Lei Day 50 years ago, 1968.

It all started in 1928

Wear your aloha shirts, muumuus, leis tomorrow

As has been the custom since Grace Tower Warren and Don Blanding began the observance of Lei Day in 1928, aloha shirts, muumuus and leis will be the garb of the day tomorrow.

Throughout the Islands each year on May Day, schools and other institutions present their May programs and lei contests.

The Oahu Lei Contest, sponsored by the Department of Parks and Recreation, will be judged tomorrow and the leis will be on display at the Waikiki Shell from 1 to 9 p.m.

Prizes totaling $650 will be awarded to  lei makers in different categories.

Darlene Bakke, this year’s lei queen, will reign over the festivities including music, hula dancing and pageantry, to be held at the Shell.

A demonstration of kahili making—kahilis were the standard of royalty in Old Hawaii—will be given from 9 to 11 a.m. on the Shell lawn.

Lei-making demonstrations will be held from 2 to 5 p.m. in the seating area, to the tune of strolling musicians.

The Royal Hawaiian Band will open the evening’s entertainment with a concert at 6 p.m. Hula entertainment will begin at 7 p.m. and the queen and her court will enter at 7:30 p.m.

Three hundred members of the International Institute will participate in a May celebration beginning at 10 a.m. at the Institute at 829 Pensacola St. A hobby exhibit, koto recital and singing will be included in the international May Day.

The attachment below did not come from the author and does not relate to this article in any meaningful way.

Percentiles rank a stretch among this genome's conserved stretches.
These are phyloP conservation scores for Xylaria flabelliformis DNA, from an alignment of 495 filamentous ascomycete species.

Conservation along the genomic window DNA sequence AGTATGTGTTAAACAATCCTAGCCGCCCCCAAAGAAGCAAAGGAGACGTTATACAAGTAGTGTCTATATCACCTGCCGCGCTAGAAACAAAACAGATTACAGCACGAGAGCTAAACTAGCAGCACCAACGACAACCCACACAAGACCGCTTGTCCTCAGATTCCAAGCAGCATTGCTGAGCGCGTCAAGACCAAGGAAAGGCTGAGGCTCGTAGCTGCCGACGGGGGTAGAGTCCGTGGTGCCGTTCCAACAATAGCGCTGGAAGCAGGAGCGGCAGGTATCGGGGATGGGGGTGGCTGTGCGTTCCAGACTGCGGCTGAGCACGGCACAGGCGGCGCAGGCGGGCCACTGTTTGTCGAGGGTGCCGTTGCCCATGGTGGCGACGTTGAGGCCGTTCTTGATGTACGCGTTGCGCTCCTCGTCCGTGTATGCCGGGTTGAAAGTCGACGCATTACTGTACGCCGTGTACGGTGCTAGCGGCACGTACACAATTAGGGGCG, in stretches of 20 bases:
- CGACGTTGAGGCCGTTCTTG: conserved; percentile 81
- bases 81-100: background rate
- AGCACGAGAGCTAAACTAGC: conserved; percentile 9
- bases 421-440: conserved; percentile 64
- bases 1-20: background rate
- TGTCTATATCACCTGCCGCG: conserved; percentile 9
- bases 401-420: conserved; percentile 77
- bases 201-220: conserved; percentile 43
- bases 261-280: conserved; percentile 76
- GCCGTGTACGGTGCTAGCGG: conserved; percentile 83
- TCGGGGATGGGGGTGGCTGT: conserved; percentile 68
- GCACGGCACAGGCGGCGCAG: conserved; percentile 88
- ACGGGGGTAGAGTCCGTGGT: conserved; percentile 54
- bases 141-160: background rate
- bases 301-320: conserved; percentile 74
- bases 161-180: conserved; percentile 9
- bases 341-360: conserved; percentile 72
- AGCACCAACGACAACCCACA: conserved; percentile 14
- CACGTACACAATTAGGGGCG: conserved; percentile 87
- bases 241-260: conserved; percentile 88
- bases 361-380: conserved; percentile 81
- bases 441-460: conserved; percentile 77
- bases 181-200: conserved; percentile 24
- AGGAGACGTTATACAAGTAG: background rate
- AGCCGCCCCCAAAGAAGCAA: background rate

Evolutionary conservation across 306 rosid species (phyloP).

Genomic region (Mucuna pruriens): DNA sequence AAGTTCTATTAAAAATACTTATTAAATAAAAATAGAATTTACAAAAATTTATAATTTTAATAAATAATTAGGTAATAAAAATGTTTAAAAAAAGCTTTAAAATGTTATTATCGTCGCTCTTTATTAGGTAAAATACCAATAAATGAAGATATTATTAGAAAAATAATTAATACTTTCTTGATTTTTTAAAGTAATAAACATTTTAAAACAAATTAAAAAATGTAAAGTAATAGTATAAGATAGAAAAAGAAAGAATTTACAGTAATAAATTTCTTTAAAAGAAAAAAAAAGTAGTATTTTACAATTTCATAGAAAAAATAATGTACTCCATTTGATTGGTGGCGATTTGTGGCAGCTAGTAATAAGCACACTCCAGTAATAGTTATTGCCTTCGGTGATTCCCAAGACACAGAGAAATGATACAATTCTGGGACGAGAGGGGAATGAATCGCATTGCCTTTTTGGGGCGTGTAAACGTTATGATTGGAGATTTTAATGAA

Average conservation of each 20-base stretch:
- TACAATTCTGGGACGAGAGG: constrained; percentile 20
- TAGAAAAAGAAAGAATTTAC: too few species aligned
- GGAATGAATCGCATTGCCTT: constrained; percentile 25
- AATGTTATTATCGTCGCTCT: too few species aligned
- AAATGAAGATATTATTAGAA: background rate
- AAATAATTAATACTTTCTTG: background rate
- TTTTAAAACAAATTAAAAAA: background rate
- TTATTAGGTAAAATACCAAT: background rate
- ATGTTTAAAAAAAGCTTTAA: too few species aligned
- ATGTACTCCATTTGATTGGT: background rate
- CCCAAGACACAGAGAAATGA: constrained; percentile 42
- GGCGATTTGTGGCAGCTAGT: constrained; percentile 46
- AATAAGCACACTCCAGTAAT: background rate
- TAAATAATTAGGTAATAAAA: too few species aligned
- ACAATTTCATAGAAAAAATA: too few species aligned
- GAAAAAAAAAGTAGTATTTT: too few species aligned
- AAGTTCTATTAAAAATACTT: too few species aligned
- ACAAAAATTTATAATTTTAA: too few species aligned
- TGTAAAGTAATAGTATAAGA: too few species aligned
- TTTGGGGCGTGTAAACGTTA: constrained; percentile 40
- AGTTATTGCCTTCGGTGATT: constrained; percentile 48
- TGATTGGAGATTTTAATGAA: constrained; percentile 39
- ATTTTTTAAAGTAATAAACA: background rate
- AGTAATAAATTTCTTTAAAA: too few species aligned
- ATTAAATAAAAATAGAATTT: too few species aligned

“The Birth of an Island,” a three act dance-drama, will be Farrington High School’s unusual contribution to the Lei day festivities. The program, enveloping drama, comedy, ballet and classical music will be held in the campus auditorium at 7:30 p.m. tomorrow.

In Laie, at the Polynesian Cultural Center, representatives from different Polynesian cultures will present a lei pole dance at 2 p.m., followed by a canoe pageant and court. Leis from various Pacific islands will be displayed and instructions in lei-making given at noon and 4 p.m.

A lei display will be featured at Prince Kuhio Restaurant in Ala Moana Center tomorrow. The leis on display will be made by the employees.

Chaminade College will present a May program at 12:30 p.m. on the St. Louis Heights campus following an 11:30 a.m. Mass to be offered on campus. The program will be held at Hale Kipa, the school’s outdoor theatre.

Some flowers will be in short supply for Lei Day.

“Because of the rain on Maui, most of us will be bringing in carnations from the Mainland for Lei Day,” Mrs. Martina Macalino, vice-president of the Airport Lei Sellers said.

According to Mrs. Macalino, the Airport Lei Sellers did not “get to discussing” special Lei Day prices as they usually do.

But, as in years past, the florist and lei makers will present a variety of flowers, colors and prices ranging from $1 up.

According to Mrs. Macalino, different lei makers will probably offer sale prices.

(Star-Bulletin, 4/30/1968, p. C4)

StarBulletin_4_30_1968_C4

Honolulu Star-Bulletin, Volume 57, Number 121, Page C-4. April 30, 1968.

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